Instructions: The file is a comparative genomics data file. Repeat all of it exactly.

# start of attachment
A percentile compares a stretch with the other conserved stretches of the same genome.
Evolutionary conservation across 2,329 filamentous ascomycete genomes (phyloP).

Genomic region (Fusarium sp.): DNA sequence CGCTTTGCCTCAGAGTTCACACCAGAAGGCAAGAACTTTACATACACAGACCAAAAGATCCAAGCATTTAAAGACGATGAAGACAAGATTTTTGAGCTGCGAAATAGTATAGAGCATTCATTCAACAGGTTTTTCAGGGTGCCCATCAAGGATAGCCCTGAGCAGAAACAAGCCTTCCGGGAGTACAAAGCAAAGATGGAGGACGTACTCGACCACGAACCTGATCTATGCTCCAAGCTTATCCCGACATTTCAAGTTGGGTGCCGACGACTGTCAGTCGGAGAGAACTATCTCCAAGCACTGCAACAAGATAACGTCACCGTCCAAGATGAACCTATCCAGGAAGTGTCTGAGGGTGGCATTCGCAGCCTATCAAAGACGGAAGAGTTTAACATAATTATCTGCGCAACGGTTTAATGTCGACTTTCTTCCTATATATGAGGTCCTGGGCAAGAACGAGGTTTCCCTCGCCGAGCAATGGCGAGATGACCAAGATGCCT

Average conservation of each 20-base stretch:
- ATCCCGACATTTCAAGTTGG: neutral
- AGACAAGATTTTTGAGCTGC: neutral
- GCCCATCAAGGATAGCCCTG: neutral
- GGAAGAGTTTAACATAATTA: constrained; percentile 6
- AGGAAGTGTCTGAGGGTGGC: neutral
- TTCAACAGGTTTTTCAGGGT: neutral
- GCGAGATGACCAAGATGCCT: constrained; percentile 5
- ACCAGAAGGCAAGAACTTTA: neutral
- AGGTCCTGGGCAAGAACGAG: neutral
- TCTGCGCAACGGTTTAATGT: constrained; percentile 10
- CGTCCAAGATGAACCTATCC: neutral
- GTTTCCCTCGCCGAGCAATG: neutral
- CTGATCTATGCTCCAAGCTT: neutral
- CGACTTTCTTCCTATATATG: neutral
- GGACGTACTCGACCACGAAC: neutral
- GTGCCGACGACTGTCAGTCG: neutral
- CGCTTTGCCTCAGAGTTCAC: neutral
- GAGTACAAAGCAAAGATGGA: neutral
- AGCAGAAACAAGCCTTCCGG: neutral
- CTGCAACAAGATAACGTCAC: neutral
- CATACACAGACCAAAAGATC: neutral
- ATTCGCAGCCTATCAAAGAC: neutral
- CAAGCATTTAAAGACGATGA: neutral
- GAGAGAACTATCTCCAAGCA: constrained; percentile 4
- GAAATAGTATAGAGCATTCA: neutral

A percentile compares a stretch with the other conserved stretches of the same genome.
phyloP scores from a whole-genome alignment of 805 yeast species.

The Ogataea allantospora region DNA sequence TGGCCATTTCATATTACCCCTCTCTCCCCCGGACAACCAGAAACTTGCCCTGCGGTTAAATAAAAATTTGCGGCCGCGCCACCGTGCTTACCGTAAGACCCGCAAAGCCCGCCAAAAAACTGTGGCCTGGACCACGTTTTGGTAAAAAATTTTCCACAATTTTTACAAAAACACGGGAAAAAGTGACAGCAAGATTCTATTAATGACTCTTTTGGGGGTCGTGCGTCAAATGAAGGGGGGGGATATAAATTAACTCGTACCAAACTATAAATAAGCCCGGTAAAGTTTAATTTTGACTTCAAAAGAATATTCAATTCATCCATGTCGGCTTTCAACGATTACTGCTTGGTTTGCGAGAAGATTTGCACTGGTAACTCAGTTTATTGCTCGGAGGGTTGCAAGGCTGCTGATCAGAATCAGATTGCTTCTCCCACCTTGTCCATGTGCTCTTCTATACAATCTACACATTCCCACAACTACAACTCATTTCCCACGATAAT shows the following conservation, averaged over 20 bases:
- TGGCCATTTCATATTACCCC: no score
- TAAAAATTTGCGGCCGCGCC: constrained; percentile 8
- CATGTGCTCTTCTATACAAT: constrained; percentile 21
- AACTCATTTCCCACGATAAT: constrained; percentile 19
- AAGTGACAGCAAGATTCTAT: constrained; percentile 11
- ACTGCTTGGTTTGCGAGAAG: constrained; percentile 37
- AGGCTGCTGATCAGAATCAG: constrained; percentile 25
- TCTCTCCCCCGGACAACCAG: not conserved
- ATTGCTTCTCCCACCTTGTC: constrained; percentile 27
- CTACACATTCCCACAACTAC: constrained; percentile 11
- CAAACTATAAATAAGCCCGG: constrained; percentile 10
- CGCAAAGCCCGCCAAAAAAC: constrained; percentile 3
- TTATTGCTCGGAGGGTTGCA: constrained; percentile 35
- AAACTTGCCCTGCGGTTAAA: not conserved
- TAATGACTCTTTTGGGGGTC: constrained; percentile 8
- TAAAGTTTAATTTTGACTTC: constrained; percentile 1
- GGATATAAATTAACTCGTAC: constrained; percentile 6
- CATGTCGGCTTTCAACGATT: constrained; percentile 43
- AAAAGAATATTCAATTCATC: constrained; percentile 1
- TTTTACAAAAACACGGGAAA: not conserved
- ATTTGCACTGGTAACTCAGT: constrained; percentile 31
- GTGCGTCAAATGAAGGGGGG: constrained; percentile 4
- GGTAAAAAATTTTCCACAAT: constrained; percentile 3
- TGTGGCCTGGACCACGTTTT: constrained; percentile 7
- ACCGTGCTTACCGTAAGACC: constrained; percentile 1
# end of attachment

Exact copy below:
A percentile compares a stretch with the other conserved stretches of the same genome.
Evolutionary conservation across 2,329 filamentous ascomycete genomes (phyloP).

Genomic region (Fusarium sp.): DNA sequence CGCTTTGCCTCAGAGTTCACACCAGAAGGCAAGAACTTTACATACACAGACCAAAAGATCCAAGCATTTAAAGACGATGAAGACAAGATTTTTGAGCTGCGAAATAGTATAGAGCATTCATTCAACAGGTTTTTCAGGGTGCCCATCAAGGATAGCCCTGAGCAGAAACAAGCCTTCCGGGAGTACAAAGCAAAGATGGAGGACGTACTCGACCACGAACCTGATCTATGCTCCAAGCTTATCCCGACATTTCAAGTTGGGTGCCGACGACTGTCAGTCGGAGAGAACTATCTCCAAGCACTGCAACAAGATAACGTCACCGTCCAAGATGAACCTATCCAGGAAGTGTCTGAGGGTGGCATTCGCAGCCTATCAAAGACGGAAGAGTTTAACATAATTATCTGCGCAACGGTTTAATGTCGACTTTCTTCCTATATATGAGGTCCTGGGCAAGAACGAGGTTTCCCTCGCCGAGCAATGGCGAGATGACCAAGATGCCT

Average conservation of each 20-base stretch:
- ATCCCGACATTTCAAGTTGG: neutral
- AGACAAGATTTTTGAGCTGC: neutral
- GCCCATCAAGGATAGCCCTG: neutral
- GGAAGAGTTTAACATAATTA: constrained; percentile 6
- AGGAAGTGTCTGAGGGTGGC: neutral
- TTCAACAGGTTTTTCAGGGT: neutral
- GCGAGATGACCAAGATGCCT: constrained; percentile 5
- ACCAGAAGGCAAGAACTTTA: neutral
- AGGTCCTGGGCAAGAACGAG: neutral
- TCTGCGCAACGGTTTAATGT: constrained; percentile 10
- CGTCCAAGATGAACCTATCC: neutral
- GTTTCCCTCGCCGAGCAATG: neutral
- CTGATCTATGCTCCAAGCTT: neutral
- CGACTTTCTTCCTATATATG: neutral
- GGACGTACTCGACCACGAAC: neutral
- GTGCCGACGACTGTCAGTCG: neutral
- CGCTTTGCCTCAGAGTTCAC: neutral
- GAGTACAAAGCAAAGATGGA: neutral
- AGCAGAAACAAGCCTTCCGG: neutral
- CTGCAACAAGATAACGTCAC: neutral
- CATACACAGACCAAAAGATC: neutral
- ATTCGCAGCCTATCAAAGAC: neutral
- CAAGCATTTAAAGACGATGA: neutral
- GAGAGAACTATCTCCAAGCA: constrained; percentile 4
- GAAATAGTATAGAGCATTCA: neutral

A percentile compares a stretch with the other conserved stretches of the same genome.
phyloP scores from a whole-genome alignment of 805 yeast species.

The Ogataea allantospora region DNA sequence TGGCCATTTCATATTACCCCTCTCTCCCCCGGACAACCAGAAACTTGCCCTGCGGTTAAATAAAAATTTGCGGCCGCGCCACCGTGCTTACCGTAAGACCCGCAAAGCCCGCCAAAAAACTGTGGCCTGGACCACGTTTTGGTAAAAAATTTTCCACAATTTTTACAAAAACACGGGAAAAAGTGACAGCAAGATTCTATTAATGACTCTTTTGGGGGTCGTGCGTCAAATGAAGGGGGGGGATATAAATTAACTCGTACCAAACTATAAATAAGCCCGGTAAAGTTTAATTTTGACTTCAAAAGAATATTCAATTCATCCATGTCGGCTTTCAACGATTACTGCTTGGTTTGCGAGAAGATTTGCACTGGTAACTCAGTTTATTGCTCGGAGGGTTGCAAGGCTGCTGATCAGAATCAGATTGCTTCTCCCACCTTGTCCATGTGCTCTTCTATACAATCTACACATTCCCACAACTACAACTCATTTCCCACGATAAT shows the following conservation, averaged over 20 bases:
- TGGCCATTTCATATTACCCC: no score
- TAAAAATTTGCGGCCGCGCC: constrained; percentile 8
- CATGTGCTCTTCTATACAAT: constrained; percentile 21
- AACTCATTTCCCACGATAAT: constrained; percentile 19
- AAGTGACAGCAAGATTCTAT: constrained; percentile 11
- ACTGCTTGGTTTGCGAGAAG: constrained; percentile 37
- AGGCTGCTGATCAGAATCAG: constrained; percentile 25
- TCTCTCCCCCGGACAACCAG: not conserved
- ATTGCTTCTCCCACCTTGTC: constrained; percentile 27
- CTACACATTCCCACAACTAC: constrained; percentile 11
- CAAACTATAAATAAGCCCGG: constrained; percentile 10
- CGCAAAGCCCGCCAAAAAAC: constrained; percentile 3
- TTATTGCTCGGAGGGTTGCA: constrained; percentile 35
- AAACTTGCCCTGCGGTTAAA: not conserved
- TAATGACTCTTTTGGGGGTC: constrained; percentile 8
- TAAAGTTTAATTTTGACTTC: constrained; percentile 1
- GGATATAAATTAACTCGTAC: constrained; percentile 6
- CATGTCGGCTTTCAACGATT: constrained; percentile 43
- AAAAGAATATTCAATTCATC: constrained; percentile 1
- TTTTACAAAAACACGGGAAA: not conserved
- ATTTGCACTGGTAACTCAGT: constrained; percentile 31
- GTGCGTCAAATGAAGGGGGG: constrained; percentile 4
- GGTAAAAAATTTTCCACAAT: constrained; percentile 3
- TGTGGCCTGGACCACGTTTT: constrained; percentile 7
- ACCGTGCTTACCGTAAGACC: constrained; percentile 1